My knowledge on SID/STARS is rather lacking at the moment however as read in the manual and seen visually you can select a SID out of any airport and a STAR into any airport that supports them. The MFD has many pages one of which is kind of like an airport diagram. This however shows where you are in relevance to the runways at any given airport. You aircraft will move along the map. However is does not give taxiway info. This is a ground based tool however can be extremely useful to better visualize the downwind leg for your pattern entry into a specific airport. If you are familiar with the default G1000 from FSX you will be quite pleased to see a new level of realism put into this specific display. Everything from flight plans to cabin pressurization can be controlled threw this panel. Now onto the conclusion for this section.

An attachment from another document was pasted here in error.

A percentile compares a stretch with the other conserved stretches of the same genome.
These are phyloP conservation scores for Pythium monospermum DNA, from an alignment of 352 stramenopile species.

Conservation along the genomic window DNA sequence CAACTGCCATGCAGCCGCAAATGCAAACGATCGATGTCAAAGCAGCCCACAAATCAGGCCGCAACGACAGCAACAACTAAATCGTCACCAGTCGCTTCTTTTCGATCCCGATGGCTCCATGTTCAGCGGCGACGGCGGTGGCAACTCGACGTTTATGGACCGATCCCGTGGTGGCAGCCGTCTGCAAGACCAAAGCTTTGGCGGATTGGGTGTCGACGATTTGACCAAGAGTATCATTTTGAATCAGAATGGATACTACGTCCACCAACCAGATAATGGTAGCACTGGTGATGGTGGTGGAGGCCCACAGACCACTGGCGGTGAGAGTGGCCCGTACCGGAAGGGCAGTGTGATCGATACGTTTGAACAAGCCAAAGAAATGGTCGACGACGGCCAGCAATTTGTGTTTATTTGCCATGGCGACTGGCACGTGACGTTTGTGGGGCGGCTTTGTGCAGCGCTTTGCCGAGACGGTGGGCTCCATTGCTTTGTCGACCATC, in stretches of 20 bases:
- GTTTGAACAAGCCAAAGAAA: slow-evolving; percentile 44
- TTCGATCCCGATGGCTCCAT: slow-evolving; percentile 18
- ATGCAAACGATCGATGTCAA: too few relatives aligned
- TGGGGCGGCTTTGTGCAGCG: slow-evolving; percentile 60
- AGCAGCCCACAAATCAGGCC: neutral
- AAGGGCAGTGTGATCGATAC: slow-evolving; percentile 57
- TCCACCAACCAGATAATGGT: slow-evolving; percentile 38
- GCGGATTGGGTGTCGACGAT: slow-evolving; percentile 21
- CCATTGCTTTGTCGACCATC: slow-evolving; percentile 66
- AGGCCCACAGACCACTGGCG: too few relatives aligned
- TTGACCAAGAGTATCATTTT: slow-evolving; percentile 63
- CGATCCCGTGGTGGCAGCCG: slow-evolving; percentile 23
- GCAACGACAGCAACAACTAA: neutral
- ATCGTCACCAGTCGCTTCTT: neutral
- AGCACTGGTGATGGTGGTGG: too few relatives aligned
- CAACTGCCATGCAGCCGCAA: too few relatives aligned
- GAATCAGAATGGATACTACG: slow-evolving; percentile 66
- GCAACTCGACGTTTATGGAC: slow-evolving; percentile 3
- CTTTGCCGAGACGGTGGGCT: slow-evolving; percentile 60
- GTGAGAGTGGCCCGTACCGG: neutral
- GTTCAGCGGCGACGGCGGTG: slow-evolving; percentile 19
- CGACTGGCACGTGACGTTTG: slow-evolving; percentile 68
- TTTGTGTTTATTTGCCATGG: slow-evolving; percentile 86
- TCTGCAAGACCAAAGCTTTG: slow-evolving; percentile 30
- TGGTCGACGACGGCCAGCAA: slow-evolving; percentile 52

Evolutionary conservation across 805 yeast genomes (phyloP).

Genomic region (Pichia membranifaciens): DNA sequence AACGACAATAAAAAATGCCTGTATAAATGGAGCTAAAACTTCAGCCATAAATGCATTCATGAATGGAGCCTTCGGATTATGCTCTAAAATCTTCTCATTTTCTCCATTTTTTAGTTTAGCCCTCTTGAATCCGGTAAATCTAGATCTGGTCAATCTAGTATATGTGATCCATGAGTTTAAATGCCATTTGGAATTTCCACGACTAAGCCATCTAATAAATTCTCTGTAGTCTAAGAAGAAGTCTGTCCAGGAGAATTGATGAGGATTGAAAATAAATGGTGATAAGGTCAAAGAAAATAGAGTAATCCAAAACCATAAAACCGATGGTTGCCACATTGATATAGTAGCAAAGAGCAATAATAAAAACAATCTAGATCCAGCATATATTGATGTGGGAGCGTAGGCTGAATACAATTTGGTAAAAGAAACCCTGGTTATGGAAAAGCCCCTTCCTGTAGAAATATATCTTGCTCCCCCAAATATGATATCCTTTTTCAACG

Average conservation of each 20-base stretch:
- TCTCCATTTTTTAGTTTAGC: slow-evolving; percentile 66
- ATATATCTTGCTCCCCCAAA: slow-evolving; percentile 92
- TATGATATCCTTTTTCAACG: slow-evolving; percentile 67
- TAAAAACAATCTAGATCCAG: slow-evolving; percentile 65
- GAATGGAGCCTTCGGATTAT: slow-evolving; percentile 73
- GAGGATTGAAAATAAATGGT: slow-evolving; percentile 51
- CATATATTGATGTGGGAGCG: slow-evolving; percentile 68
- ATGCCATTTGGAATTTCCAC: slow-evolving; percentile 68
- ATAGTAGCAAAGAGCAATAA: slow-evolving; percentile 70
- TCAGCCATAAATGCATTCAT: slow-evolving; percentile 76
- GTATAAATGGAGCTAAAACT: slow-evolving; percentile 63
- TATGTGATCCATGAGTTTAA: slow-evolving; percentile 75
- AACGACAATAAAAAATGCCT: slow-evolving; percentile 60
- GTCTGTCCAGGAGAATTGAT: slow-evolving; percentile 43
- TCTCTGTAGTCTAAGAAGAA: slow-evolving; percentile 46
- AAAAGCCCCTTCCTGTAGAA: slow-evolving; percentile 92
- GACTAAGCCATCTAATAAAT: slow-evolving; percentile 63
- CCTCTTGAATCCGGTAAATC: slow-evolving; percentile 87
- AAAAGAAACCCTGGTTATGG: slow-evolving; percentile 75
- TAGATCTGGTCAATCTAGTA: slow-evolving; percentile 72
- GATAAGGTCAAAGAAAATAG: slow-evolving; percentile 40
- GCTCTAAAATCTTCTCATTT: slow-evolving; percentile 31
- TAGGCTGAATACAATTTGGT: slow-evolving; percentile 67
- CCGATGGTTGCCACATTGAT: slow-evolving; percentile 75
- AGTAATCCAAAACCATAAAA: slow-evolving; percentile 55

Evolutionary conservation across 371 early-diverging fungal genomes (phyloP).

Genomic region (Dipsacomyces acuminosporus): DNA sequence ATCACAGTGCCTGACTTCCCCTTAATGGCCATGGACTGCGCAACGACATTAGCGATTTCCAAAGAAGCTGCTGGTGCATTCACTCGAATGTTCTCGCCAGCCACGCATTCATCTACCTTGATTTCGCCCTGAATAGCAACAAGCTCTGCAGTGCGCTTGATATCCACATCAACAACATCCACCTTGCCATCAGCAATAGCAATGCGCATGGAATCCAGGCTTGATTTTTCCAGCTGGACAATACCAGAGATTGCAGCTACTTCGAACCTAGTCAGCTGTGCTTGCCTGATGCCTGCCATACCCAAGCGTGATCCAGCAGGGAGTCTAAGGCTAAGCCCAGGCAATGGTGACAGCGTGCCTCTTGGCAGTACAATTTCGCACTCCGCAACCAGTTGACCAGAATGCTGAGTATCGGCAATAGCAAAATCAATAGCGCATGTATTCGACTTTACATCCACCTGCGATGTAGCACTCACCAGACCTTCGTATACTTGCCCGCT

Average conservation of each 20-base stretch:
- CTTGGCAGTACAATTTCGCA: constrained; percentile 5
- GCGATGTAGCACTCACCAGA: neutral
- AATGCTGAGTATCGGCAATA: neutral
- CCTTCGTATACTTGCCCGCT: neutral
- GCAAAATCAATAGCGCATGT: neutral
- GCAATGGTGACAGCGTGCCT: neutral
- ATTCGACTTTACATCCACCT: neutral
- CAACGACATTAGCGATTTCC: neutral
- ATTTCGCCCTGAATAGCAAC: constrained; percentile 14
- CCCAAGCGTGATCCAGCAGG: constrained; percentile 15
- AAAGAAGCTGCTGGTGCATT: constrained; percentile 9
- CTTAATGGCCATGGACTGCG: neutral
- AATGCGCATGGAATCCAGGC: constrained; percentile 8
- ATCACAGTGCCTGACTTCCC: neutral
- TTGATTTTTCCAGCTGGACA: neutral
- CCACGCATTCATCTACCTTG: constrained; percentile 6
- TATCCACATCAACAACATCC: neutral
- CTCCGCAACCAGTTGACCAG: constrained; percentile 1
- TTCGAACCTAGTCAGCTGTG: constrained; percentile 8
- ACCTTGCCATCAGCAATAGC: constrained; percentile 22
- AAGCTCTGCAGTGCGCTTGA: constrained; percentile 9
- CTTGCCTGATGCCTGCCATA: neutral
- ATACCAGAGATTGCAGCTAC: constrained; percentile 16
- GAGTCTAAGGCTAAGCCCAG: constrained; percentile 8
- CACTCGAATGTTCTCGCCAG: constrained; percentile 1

The flight deck is always the most complex part of an aircraft to model due to its abundance of systems and with the newer EFIS flight decks the abundance of systems are just increasing as more information becomes available to pilots. With that said Flight One once again takes the cake. Beautifully done. This is about as close as you can get to the beginner to glass and the more advanced instrument pilots. However the fact that not all systems are modeled I can confidently say as a G1000 pilot that this does behave, feel, and look very much like the real thing. I've never flown a Citation Mustang but I've flown plenty of C-172/G's (Garmin equipped plane for those that are not familiar with filing VFR flight plans).